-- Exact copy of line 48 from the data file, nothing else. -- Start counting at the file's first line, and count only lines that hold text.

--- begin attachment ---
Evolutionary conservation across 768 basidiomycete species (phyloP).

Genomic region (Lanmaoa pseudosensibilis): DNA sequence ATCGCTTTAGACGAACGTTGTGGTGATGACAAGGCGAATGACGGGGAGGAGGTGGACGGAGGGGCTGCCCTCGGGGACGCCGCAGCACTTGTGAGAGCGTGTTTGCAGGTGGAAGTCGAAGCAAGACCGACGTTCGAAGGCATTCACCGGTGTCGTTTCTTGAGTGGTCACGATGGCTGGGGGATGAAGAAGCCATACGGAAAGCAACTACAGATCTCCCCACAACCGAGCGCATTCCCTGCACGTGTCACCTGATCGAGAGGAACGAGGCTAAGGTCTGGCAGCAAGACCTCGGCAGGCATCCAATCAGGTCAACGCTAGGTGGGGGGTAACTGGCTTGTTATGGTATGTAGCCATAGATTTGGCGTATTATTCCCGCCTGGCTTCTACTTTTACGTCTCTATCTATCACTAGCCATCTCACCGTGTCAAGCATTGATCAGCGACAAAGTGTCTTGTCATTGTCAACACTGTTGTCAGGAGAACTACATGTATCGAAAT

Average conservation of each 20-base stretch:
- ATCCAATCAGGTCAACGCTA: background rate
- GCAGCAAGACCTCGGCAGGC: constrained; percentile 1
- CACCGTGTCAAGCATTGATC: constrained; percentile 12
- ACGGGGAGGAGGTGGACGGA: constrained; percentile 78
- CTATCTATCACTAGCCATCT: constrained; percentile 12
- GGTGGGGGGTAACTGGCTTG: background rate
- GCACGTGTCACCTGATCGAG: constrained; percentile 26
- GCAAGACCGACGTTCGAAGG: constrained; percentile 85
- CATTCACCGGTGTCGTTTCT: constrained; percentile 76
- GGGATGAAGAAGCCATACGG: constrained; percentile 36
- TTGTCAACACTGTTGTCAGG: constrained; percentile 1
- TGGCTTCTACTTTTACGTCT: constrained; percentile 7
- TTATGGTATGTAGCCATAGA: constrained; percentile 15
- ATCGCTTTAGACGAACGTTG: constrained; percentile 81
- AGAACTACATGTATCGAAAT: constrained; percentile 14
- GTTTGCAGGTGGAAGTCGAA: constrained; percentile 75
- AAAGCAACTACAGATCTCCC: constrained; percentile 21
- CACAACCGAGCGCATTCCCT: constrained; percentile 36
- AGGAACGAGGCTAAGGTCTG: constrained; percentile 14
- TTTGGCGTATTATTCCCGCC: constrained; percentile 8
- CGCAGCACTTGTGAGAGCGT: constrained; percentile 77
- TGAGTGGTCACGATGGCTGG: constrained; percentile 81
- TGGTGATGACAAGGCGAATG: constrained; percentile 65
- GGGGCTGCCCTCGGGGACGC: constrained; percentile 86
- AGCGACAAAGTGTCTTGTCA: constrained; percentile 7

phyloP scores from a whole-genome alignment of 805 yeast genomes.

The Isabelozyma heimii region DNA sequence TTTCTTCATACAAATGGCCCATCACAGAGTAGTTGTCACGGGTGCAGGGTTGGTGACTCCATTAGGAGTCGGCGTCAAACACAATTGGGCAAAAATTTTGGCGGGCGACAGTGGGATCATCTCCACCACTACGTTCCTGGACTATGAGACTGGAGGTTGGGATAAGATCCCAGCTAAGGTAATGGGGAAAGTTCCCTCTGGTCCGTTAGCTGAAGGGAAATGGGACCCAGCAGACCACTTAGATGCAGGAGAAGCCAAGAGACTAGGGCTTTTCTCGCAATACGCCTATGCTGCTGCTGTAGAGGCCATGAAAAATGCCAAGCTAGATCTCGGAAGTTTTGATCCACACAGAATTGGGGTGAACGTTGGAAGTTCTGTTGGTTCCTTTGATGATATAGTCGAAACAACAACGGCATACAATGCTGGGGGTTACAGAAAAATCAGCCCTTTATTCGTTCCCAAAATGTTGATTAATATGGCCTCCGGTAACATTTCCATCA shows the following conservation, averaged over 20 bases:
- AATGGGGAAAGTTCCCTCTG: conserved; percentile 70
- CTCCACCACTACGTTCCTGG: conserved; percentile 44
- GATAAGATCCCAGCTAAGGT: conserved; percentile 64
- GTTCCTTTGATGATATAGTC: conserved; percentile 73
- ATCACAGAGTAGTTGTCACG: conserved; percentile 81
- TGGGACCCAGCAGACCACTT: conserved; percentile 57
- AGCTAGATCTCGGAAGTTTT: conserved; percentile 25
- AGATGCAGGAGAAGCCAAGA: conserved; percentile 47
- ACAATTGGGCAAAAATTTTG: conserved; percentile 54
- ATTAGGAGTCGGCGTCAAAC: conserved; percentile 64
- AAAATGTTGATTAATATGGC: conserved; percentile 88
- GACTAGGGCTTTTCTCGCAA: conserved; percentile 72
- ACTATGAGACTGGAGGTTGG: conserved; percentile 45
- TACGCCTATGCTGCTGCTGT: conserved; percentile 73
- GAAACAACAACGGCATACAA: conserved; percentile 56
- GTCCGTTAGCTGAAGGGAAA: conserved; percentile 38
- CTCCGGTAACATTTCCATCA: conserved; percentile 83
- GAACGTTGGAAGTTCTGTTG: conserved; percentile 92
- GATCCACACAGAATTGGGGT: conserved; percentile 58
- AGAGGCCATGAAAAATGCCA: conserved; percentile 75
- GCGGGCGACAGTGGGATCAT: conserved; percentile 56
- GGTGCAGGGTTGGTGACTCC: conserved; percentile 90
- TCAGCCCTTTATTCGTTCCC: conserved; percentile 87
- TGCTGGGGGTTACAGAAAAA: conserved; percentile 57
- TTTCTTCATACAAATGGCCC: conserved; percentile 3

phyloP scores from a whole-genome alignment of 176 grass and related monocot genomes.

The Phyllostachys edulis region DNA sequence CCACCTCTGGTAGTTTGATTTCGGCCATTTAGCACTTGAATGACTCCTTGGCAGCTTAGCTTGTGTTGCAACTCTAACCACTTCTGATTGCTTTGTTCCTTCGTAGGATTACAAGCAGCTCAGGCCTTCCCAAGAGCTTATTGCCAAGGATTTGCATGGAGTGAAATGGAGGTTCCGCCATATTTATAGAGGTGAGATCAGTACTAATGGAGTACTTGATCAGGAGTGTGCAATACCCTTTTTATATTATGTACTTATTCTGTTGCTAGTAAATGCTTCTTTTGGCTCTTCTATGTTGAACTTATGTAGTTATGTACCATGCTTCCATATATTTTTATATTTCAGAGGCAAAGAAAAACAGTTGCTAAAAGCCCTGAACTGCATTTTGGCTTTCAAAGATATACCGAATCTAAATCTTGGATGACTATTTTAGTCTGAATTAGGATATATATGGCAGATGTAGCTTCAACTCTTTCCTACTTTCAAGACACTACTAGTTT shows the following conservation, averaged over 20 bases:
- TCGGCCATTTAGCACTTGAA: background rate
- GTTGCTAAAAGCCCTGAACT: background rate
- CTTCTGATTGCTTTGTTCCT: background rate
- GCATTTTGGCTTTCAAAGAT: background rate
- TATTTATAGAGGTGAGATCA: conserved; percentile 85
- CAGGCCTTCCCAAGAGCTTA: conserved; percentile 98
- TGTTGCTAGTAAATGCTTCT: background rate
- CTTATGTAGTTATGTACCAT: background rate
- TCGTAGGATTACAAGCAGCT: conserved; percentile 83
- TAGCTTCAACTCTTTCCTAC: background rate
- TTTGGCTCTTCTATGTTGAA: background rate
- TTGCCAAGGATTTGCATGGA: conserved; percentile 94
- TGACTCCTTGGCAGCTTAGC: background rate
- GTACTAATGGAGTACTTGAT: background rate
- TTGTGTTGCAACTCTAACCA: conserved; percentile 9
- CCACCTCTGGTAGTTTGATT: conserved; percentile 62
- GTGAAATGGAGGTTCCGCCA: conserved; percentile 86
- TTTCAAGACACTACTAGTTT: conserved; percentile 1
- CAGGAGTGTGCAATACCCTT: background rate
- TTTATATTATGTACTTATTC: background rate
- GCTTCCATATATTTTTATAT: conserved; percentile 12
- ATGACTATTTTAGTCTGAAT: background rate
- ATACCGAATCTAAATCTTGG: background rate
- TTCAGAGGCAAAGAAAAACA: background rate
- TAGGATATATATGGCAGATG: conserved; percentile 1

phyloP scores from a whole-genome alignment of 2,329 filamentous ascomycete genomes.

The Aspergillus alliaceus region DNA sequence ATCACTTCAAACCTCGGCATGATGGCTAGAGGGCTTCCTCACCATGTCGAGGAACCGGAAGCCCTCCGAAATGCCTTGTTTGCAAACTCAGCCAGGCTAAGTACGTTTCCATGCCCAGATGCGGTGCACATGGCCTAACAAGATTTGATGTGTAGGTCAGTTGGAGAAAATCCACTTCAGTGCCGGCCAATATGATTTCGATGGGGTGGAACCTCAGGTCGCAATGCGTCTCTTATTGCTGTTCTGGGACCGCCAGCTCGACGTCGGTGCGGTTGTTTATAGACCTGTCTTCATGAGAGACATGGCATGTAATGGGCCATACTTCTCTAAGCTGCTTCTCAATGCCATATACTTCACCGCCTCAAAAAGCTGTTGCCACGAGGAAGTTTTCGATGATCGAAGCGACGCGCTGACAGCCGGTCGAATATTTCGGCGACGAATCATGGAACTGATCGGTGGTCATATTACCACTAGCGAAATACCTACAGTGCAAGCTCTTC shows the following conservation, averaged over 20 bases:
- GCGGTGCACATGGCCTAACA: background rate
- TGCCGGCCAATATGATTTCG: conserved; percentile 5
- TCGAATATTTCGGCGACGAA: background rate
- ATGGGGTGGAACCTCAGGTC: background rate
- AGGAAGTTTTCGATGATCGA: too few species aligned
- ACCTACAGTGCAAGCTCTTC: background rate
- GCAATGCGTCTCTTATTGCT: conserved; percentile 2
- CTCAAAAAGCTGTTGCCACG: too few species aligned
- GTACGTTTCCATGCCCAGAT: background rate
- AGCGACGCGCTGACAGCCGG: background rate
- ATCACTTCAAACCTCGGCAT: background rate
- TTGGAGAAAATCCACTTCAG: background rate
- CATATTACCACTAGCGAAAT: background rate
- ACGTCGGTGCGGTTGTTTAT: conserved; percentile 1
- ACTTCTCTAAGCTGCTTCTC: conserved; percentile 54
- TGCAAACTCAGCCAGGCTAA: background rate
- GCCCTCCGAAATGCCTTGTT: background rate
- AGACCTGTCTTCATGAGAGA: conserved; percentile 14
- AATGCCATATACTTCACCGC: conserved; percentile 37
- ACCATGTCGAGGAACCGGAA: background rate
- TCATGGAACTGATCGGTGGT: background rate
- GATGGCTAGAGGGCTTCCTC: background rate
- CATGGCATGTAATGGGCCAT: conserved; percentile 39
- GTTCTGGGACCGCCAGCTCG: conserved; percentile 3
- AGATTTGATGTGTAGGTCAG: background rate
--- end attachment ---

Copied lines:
- GAACGTTGGAAGTTCTGTTG: conserved; percentile 92